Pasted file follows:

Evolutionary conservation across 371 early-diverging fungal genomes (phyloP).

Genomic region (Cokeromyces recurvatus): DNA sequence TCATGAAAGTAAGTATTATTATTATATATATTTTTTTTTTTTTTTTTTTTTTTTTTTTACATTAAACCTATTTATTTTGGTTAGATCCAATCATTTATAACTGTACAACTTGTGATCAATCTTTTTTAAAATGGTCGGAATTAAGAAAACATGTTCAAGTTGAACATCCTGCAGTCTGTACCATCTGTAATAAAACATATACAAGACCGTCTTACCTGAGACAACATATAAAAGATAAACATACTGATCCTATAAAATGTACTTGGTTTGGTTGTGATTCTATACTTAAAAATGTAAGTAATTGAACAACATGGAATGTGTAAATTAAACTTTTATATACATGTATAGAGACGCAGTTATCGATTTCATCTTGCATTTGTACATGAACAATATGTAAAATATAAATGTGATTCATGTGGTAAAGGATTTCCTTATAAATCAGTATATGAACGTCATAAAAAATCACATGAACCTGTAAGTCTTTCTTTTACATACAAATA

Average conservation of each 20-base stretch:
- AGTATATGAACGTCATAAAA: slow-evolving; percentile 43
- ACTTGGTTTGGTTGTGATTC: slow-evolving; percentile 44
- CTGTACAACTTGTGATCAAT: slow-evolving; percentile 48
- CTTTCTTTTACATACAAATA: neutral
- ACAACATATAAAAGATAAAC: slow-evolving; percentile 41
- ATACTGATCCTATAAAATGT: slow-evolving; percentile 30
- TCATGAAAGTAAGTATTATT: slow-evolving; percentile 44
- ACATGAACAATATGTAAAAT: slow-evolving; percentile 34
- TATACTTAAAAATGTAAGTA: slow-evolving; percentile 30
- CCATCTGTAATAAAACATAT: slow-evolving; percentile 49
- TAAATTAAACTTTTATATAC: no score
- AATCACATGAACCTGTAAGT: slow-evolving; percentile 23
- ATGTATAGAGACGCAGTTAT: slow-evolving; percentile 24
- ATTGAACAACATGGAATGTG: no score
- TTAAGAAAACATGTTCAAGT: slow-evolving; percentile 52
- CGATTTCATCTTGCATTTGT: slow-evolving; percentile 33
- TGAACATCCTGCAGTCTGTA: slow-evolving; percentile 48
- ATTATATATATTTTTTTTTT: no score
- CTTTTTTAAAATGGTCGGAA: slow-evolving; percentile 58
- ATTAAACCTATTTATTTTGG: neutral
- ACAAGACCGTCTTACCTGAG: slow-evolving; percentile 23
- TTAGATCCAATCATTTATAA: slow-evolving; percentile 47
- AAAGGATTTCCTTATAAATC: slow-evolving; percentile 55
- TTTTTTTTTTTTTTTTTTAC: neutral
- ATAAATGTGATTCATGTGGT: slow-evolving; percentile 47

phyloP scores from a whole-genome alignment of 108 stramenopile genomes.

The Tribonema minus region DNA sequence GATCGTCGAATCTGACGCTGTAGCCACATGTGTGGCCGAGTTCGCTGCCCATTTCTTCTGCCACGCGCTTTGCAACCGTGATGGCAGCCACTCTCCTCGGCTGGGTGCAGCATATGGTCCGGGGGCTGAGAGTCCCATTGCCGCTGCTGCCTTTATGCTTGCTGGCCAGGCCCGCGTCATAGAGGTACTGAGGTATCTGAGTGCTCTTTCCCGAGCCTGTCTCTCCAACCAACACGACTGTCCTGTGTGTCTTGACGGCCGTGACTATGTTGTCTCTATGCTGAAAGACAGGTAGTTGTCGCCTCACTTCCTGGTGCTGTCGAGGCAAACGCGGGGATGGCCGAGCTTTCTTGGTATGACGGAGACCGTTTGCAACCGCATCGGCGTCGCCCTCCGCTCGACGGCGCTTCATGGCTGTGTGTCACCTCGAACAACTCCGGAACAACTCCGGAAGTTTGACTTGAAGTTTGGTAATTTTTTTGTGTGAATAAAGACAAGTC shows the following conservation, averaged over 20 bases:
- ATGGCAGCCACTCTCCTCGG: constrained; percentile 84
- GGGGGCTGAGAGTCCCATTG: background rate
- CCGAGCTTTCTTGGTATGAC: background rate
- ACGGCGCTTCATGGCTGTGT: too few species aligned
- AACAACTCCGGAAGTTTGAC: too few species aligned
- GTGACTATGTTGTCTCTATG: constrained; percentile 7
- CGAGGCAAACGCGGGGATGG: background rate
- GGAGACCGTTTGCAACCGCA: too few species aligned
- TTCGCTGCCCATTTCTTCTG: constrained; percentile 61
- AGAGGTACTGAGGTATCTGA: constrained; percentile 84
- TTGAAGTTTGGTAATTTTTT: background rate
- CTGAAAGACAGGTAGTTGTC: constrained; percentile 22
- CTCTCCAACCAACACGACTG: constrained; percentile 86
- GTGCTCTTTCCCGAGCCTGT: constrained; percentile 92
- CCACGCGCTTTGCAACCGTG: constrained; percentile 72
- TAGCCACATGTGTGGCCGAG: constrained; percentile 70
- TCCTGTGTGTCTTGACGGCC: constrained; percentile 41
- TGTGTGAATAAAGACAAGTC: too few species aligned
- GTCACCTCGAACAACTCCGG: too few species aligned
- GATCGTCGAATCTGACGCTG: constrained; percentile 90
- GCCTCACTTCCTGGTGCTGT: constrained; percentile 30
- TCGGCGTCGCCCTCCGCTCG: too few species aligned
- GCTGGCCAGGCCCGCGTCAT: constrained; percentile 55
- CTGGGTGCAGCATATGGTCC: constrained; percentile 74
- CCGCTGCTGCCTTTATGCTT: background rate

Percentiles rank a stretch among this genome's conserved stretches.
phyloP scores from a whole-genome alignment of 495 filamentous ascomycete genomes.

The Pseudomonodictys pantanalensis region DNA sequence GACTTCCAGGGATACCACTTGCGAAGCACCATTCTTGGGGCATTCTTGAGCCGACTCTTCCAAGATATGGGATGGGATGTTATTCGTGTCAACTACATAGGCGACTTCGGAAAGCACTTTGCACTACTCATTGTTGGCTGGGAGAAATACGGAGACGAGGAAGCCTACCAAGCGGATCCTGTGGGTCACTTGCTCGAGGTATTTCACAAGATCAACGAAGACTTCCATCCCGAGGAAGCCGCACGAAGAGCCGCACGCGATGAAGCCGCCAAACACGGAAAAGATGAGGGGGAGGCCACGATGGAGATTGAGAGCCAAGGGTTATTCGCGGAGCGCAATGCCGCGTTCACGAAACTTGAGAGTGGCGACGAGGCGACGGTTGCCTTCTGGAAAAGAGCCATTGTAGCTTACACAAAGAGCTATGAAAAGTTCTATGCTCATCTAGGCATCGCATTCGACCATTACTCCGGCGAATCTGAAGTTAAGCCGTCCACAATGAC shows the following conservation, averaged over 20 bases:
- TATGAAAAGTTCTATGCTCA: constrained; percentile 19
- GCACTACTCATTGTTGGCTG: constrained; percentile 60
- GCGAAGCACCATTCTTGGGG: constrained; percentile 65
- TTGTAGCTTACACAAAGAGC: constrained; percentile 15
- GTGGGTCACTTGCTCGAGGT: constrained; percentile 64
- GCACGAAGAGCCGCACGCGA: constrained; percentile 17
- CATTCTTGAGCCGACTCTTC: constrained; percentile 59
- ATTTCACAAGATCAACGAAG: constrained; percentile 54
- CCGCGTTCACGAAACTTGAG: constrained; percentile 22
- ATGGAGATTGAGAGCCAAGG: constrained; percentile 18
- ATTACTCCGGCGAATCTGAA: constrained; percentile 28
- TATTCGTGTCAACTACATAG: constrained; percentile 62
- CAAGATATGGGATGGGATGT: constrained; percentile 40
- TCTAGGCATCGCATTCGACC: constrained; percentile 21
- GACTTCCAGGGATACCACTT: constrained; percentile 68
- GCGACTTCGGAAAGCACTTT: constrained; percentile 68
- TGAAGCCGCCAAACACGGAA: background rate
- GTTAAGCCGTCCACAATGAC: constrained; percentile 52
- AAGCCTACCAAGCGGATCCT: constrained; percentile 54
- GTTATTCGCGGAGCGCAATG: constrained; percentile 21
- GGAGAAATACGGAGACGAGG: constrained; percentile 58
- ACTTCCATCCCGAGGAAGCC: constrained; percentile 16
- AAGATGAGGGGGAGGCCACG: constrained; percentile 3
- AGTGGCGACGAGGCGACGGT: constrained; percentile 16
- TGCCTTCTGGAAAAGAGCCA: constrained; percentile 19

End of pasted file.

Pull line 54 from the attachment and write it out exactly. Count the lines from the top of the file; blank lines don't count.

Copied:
- CTGGGTGCAGCATATGGTCC: constrained; percentile 74